I will go back to class stratification as it has a key role to play in how we reach out to average Nigerians. Most people within my age bracket would assume that many people are aware of mental health challenges, however, they are looking at it from their level; they are not thinking about poorer people.
How people de-stress is up to them; some people take a walk as part of the ways to de-stress, but there are also unproductive ways to de-stress like taking drugs and alcohol. Some people that choose these unproductive ways are educated and exposed, but yet, they choose these unproductive ways that will be detrimental to their mental health.
One out of four Nigerians suffer from mental health issues and about 50 million people are suffering from various kinds of mental illnesses according to the World Health Organization (WHO). However, despite this alarming figure, there are only eight federal neuropsychiatric hospitals in Nigeria.
Is there any research that shows how the relationship between superiors and subordinates affect mental health in corporate and political environments?
There are different types of mental health issue disorders and challenges. Most Nigerians have grown up in this environment where we are told that we should be strong; don’t cry and behave smart. We are not given time to process the things that are happening to us. We think that as long as you have food and a roof over your head, you should be grateful, but that is not the case.
There is something called trauma, which often manifests in a strange way. Trauma is the mental state you come into when you have suffered something detrimental like a life event, divorce, death, a scary experience, accident or something along those lines. Trauma can even come in interrelation phases based on how your parents raised you and how you work with people around you.
Imagine a child that is raised in an environment where everybody shuts him up; this can manifest in the form of trauma in future in the life of that person. For instance, we are sitting in a board meeting and such a person has an opinion, but he cannot say it because his mindset has been conditioned to shut his mouth. That would affect his productivity at work and lifestyle because if he doesn’t show that he is assertive and knows what he’s doing, it would affect how he rises in the organisation.
In Nigeria, it is very unfortunate that most of us have different sorts of trauma that inform our response to everyday life and we pass it on; so where you have an abusive boss or a toxic work environment, it’s as a result of trauma or bad experiences. The boss might be a good person but might have dealt with bad employees that embezzled his money, which forces him to react poorly. Trauma has a ripple effect and that is how bad corporate culture is formed, which is why I say we need to let the corporate environment know it’s okay for employees to take a break.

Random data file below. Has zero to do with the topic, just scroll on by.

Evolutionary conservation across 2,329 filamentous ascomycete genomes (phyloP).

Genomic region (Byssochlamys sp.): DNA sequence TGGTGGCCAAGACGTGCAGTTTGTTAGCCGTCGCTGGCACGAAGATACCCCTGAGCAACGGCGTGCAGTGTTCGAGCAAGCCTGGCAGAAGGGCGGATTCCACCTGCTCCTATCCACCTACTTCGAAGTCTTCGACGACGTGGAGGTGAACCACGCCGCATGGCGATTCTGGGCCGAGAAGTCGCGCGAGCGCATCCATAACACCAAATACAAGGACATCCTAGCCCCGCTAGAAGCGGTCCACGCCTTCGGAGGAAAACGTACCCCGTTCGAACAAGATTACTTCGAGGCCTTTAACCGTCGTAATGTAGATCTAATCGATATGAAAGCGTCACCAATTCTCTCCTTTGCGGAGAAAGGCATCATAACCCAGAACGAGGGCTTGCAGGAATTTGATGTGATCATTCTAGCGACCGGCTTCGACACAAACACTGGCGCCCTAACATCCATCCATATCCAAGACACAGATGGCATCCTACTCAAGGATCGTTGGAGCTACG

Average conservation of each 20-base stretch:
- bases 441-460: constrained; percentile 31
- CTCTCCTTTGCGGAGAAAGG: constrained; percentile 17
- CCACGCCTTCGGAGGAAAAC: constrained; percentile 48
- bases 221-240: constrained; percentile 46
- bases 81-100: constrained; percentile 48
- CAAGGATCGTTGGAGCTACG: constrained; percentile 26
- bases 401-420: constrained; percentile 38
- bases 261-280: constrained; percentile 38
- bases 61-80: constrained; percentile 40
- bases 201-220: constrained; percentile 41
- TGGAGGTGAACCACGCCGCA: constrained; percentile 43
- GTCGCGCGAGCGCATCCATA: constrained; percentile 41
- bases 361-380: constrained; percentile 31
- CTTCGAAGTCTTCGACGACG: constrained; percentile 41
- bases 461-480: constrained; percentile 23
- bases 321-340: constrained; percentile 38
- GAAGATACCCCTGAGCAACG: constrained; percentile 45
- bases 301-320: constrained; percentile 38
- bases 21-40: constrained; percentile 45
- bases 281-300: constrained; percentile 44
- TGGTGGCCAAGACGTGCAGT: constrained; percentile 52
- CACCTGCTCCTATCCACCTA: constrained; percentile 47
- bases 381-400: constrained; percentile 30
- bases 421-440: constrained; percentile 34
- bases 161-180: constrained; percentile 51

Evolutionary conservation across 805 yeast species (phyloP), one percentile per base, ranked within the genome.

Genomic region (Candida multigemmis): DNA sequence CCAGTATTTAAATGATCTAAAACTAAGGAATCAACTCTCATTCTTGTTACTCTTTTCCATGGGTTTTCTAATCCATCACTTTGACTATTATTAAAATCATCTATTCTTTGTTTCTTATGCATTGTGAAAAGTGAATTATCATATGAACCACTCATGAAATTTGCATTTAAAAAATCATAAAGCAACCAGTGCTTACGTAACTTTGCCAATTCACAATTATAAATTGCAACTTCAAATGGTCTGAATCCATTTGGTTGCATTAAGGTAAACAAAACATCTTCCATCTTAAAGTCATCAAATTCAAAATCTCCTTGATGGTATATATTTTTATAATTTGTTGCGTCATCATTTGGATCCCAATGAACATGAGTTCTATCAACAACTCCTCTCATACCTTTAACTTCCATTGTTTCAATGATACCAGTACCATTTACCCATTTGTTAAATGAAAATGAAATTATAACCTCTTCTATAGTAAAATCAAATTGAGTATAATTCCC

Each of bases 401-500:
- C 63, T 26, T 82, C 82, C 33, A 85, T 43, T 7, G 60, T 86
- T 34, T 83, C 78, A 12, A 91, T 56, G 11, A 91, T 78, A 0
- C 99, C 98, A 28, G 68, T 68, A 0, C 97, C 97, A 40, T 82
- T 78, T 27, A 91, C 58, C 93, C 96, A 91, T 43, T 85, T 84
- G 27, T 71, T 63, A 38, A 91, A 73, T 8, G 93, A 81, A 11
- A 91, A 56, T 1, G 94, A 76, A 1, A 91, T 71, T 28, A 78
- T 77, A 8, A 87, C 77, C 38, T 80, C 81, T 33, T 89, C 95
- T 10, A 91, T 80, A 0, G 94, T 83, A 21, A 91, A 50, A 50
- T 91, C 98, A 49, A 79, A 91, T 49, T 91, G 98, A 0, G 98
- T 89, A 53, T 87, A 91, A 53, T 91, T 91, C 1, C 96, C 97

What are the likely signs of mental health breakdown?
I think each organisation, especially at the federal and state government levels and the private sector, should always create a budget for mental health. Employers must work toward organising a workshop to enhance the mental health of workers; it should be the way you have fire drills in offices, we should be able to have mental health drills where people are sitting down where they have access to subsidised therapists and counselors that can help them with the problems that they tend to bring to work. I think that the government should take mental health more seriously.
There are different ways that sub-optimal mental health presents itself and depending on who the person is to you. For instance, if you’re a parent and it’s a child, if you’re a friend and it’s your other friend you can notice that maybe the person is withdrawn, maybe the person has become very quiet or more irritable or has mood swings. If someone is battling depression and you say ‘snap out of it, just be happy,’ that is not possible, because depression is a state of chemical imbalance in the brain, so it’s not fully within their control to just be happy so you need to be patient. You need to be present for them, even if it’s just sitting down without saying anything; let them know that you’re there for them.